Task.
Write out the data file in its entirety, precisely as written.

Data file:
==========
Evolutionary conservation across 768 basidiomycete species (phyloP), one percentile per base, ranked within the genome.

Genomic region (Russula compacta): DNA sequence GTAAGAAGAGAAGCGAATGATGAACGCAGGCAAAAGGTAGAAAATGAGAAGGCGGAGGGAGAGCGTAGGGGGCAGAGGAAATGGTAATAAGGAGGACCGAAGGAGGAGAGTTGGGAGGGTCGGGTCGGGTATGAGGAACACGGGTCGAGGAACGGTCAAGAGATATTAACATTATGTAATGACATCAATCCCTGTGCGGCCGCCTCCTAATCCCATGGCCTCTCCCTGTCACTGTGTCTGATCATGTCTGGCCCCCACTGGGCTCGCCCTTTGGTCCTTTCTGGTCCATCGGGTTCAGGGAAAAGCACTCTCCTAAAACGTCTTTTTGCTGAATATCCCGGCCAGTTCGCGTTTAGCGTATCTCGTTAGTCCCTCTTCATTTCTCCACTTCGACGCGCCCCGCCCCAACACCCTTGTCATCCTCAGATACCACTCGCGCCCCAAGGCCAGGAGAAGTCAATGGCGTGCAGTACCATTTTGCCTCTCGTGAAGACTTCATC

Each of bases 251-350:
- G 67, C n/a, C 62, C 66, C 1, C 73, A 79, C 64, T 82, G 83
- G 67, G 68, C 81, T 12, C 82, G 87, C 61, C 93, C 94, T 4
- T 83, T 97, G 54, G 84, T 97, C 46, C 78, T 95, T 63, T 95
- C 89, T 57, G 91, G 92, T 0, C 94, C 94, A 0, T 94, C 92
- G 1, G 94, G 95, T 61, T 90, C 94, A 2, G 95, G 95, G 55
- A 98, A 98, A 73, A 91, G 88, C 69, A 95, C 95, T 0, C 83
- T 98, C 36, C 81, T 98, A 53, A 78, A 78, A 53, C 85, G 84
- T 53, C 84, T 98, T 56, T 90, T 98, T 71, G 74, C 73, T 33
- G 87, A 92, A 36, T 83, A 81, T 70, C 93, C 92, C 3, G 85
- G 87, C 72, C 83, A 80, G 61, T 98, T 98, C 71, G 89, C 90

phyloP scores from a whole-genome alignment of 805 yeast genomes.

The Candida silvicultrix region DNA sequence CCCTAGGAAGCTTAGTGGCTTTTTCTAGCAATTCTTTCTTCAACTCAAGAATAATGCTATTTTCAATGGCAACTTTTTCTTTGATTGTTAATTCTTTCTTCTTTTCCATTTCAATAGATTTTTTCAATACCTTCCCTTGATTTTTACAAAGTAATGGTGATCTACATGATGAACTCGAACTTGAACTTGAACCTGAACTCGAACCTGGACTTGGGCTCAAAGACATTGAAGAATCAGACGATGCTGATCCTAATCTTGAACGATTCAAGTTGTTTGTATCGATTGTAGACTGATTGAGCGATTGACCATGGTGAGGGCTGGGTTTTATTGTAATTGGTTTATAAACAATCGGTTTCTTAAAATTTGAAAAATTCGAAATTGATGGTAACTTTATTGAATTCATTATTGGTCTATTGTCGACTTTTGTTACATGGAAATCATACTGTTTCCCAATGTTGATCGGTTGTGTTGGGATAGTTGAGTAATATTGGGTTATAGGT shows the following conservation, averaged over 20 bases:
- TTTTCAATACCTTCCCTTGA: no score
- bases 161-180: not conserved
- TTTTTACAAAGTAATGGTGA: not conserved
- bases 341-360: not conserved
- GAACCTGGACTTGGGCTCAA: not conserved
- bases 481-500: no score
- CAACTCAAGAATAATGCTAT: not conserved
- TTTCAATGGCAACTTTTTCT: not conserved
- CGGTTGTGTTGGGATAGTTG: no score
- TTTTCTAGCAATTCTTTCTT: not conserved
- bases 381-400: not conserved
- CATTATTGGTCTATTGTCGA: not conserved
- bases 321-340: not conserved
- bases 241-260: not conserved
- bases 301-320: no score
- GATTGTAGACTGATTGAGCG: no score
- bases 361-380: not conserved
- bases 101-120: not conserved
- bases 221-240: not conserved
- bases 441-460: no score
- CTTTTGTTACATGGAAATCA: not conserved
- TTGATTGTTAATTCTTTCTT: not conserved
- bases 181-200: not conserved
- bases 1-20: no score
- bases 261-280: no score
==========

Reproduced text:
Evolutionary conservation across 768 basidiomycete species (phyloP), one percentile per base, ranked within the genome.

Genomic region (Russula compacta): DNA sequence GTAAGAAGAGAAGCGAATGATGAACGCAGGCAAAAGGTAGAAAATGAGAAGGCGGAGGGAGAGCGTAGGGGGCAGAGGAAATGGTAATAAGGAGGACCGAAGGAGGAGAGTTGGGAGGGTCGGGTCGGGTATGAGGAACACGGGTCGAGGAACGGTCAAGAGATATTAACATTATGTAATGACATCAATCCCTGTGCGGCCGCCTCCTAATCCCATGGCCTCTCCCTGTCACTGTGTCTGATCATGTCTGGCCCCCACTGGGCTCGCCCTTTGGTCCTTTCTGGTCCATCGGGTTCAGGGAAAAGCACTCTCCTAAAACGTCTTTTTGCTGAATATCCCGGCCAGTTCGCGTTTAGCGTATCTCGTTAGTCCCTCTTCATTTCTCCACTTCGACGCGCCCCGCCCCAACACCCTTGTCATCCTCAGATACCACTCGCGCCCCAAGGCCAGGAGAAGTCAATGGCGTGCAGTACCATTTTGCCTCTCGTGAAGACTTCATC

Each of bases 251-350:
- G 67, C n/a, C 62, C 66, C 1, C 73, A 79, C 64, T 82, G 83
- G 67, G 68, C 81, T 12, C 82, G 87, C 61, C 93, C 94, T 4
- T 83, T 97, G 54, G 84, T 97, C 46, C 78, T 95, T 63, T 95
- C 89, T 57, G 91, G 92, T 0, C 94, C 94, A 0, T 94, C 92
- G 1, G 94, G 95, T 61, T 90, C 94, A 2, G 95, G 95, G 55
- A 98, A 98, A 73, A 91, G 88, C 69, A 95, C 95, T 0, C 83
- T 98, C 36, C 81, T 98, A 53, A 78, A 78, A 53, C 85, G 84
- T 53, C 84, T 98, T 56, T 90, T 98, T 71, G 74, C 73, T 33
- G 87, A 92, A 36, T 83, A 81, T 70, C 93, C 92, C 3, G 85
- G 87, C 72, C 83, A 80, G 61, T 98, T 98, C 71, G 89, C 90

phyloP scores from a whole-genome alignment of 805 yeast genomes.

The Candida silvicultrix region DNA sequence CCCTAGGAAGCTTAGTGGCTTTTTCTAGCAATTCTTTCTTCAACTCAAGAATAATGCTATTTTCAATGGCAACTTTTTCTTTGATTGTTAATTCTTTCTTCTTTTCCATTTCAATAGATTTTTTCAATACCTTCCCTTGATTTTTACAAAGTAATGGTGATCTACATGATGAACTCGAACTTGAACTTGAACCTGAACTCGAACCTGGACTTGGGCTCAAAGACATTGAAGAATCAGACGATGCTGATCCTAATCTTGAACGATTCAAGTTGTTTGTATCGATTGTAGACTGATTGAGCGATTGACCATGGTGAGGGCTGGGTTTTATTGTAATTGGTTTATAAACAATCGGTTTCTTAAAATTTGAAAAATTCGAAATTGATGGTAACTTTATTGAATTCATTATTGGTCTATTGTCGACTTTTGTTACATGGAAATCATACTGTTTCCCAATGTTGATCGGTTGTGTTGGGATAGTTGAGTAATATTGGGTTATAGGT shows the following conservation, averaged over 20 bases:
- TTTTCAATACCTTCCCTTGA: no score
- bases 161-180: not conserved
- TTTTTACAAAGTAATGGTGA: not conserved
- bases 341-360: not conserved
- GAACCTGGACTTGGGCTCAA: not conserved
- bases 481-500: no score
- CAACTCAAGAATAATGCTAT: not conserved
- TTTCAATGGCAACTTTTTCT: not conserved
- CGGTTGTGTTGGGATAGTTG: no score
- TTTTCTAGCAATTCTTTCTT: not conserved
- bases 381-400: not conserved
- CATTATTGGTCTATTGTCGA: not conserved
- bases 321-340: not conserved
- bases 241-260: not conserved
- bases 301-320: no score
- GATTGTAGACTGATTGAGCG: no score
- bases 361-380: not conserved
- bases 101-120: not conserved
- bases 221-240: not conserved
- bases 441-460: no score
- CTTTTGTTACATGGAAATCA: not conserved
- TTGATTGTTAATTCTTTCTT: not conserved
- bases 181-200: not conserved
- bases 1-20: no score
- bases 261-280: no score